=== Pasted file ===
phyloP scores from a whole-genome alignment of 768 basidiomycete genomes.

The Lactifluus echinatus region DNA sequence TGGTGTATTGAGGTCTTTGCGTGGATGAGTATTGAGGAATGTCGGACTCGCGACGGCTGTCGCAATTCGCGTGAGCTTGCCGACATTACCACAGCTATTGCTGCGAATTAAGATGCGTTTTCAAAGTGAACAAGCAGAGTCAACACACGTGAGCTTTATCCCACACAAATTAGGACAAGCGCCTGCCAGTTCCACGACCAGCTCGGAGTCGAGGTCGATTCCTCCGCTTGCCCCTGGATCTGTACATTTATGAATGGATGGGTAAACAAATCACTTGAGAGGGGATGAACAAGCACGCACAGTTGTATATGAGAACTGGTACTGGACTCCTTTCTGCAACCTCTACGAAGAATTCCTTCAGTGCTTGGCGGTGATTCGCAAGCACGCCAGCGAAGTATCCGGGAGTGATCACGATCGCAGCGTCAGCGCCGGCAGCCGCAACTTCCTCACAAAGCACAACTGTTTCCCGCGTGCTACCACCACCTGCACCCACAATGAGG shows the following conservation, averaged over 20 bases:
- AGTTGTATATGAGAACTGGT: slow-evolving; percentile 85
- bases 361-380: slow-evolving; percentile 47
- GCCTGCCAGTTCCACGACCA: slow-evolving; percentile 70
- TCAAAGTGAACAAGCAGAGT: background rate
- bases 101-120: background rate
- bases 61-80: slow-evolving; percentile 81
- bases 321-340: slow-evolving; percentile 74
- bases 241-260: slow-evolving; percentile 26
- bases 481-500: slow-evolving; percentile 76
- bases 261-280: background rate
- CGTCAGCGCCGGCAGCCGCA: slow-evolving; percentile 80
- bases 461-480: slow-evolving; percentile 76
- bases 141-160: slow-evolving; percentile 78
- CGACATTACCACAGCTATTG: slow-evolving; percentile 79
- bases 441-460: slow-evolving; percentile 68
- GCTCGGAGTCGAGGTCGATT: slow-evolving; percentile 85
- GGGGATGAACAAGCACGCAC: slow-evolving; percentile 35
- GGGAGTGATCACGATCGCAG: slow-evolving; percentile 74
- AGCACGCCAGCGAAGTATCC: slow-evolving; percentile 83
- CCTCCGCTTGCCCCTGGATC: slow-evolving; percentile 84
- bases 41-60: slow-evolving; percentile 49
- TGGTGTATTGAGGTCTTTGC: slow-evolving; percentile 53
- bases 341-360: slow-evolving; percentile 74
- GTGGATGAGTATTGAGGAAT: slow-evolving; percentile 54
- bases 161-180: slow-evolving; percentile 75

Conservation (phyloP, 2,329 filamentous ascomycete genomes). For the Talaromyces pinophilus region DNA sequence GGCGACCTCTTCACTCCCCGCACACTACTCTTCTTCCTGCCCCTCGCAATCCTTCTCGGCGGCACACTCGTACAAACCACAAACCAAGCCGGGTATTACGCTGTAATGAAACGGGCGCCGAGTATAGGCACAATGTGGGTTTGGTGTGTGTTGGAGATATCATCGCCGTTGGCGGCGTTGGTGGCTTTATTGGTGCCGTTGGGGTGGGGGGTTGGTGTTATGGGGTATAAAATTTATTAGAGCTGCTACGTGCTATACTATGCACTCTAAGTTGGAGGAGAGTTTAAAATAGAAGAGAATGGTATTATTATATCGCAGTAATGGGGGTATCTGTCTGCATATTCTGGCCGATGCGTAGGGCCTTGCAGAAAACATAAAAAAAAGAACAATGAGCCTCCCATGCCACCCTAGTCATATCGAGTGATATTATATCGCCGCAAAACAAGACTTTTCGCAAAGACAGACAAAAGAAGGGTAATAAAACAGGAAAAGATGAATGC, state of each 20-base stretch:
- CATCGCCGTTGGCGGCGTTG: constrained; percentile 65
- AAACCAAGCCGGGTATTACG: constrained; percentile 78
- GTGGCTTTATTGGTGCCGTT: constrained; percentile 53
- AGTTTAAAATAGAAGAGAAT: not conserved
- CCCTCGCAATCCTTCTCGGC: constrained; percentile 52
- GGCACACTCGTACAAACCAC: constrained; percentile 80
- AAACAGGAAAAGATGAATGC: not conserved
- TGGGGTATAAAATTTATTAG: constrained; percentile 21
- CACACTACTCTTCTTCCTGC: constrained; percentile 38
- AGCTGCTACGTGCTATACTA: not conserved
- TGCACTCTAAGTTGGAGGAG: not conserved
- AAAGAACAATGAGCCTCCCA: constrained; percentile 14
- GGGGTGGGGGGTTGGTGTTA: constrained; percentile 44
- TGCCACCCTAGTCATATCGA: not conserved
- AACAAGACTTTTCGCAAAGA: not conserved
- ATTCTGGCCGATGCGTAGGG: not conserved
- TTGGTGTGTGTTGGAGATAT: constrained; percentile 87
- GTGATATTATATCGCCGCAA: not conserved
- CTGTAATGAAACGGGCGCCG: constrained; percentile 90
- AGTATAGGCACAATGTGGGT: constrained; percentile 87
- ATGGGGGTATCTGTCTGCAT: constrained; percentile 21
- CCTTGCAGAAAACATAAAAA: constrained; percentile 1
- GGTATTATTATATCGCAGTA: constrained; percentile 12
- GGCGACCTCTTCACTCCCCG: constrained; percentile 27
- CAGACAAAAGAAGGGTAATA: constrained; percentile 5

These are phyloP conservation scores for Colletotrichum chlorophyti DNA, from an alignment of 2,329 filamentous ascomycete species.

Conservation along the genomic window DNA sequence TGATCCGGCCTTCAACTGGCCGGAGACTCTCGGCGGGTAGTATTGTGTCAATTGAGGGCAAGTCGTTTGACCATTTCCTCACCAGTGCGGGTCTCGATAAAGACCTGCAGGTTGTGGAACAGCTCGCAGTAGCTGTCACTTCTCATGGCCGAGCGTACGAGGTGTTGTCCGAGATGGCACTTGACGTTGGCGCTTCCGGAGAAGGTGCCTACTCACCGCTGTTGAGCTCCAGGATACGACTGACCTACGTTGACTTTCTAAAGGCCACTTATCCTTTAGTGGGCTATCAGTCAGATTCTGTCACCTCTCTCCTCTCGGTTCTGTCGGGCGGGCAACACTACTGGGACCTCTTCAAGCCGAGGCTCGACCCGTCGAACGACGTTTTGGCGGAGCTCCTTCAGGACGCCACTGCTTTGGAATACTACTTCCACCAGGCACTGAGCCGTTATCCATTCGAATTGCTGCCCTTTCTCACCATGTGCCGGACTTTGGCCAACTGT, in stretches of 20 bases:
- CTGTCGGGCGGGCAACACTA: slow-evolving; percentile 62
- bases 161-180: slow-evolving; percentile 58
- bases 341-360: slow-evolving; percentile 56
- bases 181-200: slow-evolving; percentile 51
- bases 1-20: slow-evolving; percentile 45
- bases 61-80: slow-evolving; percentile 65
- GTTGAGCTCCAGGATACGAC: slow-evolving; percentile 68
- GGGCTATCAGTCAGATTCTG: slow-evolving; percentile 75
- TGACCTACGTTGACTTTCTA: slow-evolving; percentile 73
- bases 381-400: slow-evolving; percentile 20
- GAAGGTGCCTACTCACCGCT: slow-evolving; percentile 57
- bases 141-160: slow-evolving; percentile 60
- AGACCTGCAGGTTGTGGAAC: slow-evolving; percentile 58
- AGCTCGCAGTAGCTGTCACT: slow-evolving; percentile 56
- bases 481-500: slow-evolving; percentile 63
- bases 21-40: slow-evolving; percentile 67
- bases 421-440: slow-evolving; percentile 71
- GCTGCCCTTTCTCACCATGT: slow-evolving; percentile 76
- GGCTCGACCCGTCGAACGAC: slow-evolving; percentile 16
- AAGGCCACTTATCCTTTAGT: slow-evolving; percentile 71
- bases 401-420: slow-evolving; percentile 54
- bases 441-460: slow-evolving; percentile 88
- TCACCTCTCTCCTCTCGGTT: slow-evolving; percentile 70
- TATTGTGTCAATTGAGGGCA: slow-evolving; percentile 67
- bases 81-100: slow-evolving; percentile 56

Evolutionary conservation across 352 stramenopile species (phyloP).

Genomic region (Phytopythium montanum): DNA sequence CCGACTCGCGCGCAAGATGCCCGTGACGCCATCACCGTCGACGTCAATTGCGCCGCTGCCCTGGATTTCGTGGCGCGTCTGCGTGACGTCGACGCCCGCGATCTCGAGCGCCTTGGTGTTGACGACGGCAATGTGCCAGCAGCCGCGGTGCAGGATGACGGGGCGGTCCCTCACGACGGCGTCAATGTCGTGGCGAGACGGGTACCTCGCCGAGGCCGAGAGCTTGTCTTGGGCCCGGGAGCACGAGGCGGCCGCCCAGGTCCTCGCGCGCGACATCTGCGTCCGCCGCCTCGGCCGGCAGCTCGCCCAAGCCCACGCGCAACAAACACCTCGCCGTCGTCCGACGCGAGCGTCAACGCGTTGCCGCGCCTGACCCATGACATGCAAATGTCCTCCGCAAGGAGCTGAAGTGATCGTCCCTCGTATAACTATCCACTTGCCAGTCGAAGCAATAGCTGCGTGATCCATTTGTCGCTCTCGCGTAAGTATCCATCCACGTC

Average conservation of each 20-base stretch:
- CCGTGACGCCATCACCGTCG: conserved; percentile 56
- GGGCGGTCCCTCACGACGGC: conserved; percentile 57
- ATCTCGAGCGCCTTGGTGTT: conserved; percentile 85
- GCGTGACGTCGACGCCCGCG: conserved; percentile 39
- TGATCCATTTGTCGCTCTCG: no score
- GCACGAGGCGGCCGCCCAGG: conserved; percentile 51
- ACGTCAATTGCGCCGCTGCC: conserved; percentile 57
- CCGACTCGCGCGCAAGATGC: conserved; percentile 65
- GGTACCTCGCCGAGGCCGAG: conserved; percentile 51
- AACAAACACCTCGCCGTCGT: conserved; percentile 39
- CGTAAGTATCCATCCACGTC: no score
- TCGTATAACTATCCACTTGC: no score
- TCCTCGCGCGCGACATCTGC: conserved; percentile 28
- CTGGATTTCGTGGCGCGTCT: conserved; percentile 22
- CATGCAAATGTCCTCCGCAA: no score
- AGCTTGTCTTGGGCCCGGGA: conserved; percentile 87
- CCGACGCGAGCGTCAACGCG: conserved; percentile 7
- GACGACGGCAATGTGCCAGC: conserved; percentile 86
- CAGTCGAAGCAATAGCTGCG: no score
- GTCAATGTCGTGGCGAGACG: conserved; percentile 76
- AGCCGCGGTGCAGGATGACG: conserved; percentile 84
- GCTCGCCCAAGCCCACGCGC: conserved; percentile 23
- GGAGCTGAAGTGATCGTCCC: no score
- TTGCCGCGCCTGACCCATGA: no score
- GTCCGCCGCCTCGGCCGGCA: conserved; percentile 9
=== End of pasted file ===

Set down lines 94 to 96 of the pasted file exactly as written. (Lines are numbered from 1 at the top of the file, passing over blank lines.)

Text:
- CGTAAGTATCCATCCACGTC: no score
- TCGTATAACTATCCACTTGC: no score
- TCCTCGCGCGCGACATCTGC: conserved; percentile 28